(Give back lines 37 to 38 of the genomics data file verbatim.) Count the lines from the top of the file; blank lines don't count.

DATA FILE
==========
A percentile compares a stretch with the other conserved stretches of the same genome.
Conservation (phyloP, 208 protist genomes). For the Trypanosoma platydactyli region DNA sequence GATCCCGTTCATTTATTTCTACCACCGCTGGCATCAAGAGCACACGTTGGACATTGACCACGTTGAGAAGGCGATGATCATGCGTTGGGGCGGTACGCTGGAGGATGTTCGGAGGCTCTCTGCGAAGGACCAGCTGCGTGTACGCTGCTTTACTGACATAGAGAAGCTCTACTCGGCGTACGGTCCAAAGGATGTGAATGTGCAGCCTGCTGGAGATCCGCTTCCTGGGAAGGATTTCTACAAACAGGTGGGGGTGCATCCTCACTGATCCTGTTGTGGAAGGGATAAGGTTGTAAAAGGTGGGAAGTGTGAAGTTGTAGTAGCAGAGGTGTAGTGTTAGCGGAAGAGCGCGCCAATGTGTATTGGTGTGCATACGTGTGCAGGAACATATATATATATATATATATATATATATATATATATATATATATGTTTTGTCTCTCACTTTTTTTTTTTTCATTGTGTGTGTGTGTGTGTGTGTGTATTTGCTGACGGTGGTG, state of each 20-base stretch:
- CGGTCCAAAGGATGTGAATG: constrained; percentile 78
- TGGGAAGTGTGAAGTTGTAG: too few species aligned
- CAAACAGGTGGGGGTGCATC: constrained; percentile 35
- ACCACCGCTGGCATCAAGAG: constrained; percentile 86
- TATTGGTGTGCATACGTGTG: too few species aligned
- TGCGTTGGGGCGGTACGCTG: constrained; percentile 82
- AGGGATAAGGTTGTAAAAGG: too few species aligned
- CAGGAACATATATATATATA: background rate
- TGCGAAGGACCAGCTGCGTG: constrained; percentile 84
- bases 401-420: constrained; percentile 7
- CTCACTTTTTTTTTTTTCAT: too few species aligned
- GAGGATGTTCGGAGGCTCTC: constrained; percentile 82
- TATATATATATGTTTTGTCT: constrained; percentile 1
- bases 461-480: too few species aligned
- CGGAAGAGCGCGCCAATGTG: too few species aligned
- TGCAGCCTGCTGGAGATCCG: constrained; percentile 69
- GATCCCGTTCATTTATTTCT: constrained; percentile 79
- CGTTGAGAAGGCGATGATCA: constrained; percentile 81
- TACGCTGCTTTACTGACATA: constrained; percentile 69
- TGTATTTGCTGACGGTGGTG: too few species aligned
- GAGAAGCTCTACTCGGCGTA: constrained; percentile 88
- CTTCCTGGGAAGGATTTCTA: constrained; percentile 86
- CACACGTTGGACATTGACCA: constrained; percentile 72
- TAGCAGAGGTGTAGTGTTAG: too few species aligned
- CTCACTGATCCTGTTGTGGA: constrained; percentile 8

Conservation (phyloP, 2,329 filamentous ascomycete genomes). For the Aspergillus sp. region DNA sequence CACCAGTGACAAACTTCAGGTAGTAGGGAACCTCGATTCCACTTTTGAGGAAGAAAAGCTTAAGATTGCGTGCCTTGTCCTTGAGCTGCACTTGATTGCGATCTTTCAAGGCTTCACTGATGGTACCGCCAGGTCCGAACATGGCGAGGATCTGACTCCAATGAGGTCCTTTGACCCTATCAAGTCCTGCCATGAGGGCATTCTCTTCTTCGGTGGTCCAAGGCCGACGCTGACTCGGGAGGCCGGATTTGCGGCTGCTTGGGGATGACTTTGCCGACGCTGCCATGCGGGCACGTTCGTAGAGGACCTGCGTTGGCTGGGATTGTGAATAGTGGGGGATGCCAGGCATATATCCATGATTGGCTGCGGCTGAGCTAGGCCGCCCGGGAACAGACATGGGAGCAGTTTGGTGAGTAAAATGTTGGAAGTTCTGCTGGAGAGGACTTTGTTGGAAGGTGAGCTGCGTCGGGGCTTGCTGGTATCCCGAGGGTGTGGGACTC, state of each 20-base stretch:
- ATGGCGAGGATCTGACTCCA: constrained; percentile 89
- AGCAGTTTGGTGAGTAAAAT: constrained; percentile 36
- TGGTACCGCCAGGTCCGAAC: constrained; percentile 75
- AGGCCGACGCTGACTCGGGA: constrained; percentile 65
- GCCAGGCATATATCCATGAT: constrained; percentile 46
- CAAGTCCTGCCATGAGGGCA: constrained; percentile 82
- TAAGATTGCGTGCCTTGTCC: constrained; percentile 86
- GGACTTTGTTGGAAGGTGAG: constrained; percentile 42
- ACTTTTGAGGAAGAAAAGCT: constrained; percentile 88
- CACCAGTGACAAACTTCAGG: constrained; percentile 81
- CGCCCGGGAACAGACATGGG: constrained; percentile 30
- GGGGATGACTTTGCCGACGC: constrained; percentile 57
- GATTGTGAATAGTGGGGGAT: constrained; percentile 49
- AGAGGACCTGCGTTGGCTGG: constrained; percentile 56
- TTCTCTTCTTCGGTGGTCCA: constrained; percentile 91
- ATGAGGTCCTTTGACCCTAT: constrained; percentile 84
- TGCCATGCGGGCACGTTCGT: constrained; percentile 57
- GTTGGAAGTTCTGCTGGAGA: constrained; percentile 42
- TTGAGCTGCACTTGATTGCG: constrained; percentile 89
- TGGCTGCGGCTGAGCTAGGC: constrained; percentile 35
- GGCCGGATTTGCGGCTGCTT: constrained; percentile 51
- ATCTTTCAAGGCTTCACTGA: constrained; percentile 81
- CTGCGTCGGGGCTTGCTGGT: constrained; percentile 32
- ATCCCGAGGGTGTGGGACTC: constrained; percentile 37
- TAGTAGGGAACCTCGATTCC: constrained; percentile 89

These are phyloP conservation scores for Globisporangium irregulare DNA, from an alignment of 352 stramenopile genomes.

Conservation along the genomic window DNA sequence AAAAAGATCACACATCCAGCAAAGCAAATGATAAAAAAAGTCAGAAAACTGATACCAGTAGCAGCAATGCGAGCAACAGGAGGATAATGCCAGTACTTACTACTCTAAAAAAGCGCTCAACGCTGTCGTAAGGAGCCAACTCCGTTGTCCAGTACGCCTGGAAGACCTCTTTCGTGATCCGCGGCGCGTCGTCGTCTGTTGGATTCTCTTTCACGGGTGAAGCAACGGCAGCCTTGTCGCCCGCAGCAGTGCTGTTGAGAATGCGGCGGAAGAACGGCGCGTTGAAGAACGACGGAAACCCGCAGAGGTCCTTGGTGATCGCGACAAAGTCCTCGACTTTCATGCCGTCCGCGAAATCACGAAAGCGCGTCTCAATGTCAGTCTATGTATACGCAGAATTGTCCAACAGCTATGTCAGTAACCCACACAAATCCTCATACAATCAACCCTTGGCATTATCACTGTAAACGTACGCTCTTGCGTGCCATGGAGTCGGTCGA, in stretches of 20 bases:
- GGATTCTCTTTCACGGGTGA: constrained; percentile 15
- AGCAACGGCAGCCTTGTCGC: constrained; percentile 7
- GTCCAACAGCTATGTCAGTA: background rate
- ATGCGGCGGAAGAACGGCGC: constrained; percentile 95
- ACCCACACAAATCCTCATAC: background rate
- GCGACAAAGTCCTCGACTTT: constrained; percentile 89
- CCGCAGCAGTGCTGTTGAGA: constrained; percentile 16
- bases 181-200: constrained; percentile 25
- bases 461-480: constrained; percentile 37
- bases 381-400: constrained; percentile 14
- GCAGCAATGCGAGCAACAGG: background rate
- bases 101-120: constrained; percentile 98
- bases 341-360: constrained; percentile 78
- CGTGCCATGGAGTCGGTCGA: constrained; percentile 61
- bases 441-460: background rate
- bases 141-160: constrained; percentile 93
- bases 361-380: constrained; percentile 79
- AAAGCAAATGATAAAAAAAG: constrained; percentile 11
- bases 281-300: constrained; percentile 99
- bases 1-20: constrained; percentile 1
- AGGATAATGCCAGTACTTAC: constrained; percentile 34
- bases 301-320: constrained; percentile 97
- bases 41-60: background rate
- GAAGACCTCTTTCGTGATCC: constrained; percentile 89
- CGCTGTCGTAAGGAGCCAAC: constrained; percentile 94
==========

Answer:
- ACTTTTGAGGAAGAAAAGCT: constrained; percentile 88
- CACCAGTGACAAACTTCAGG: constrained; percentile 81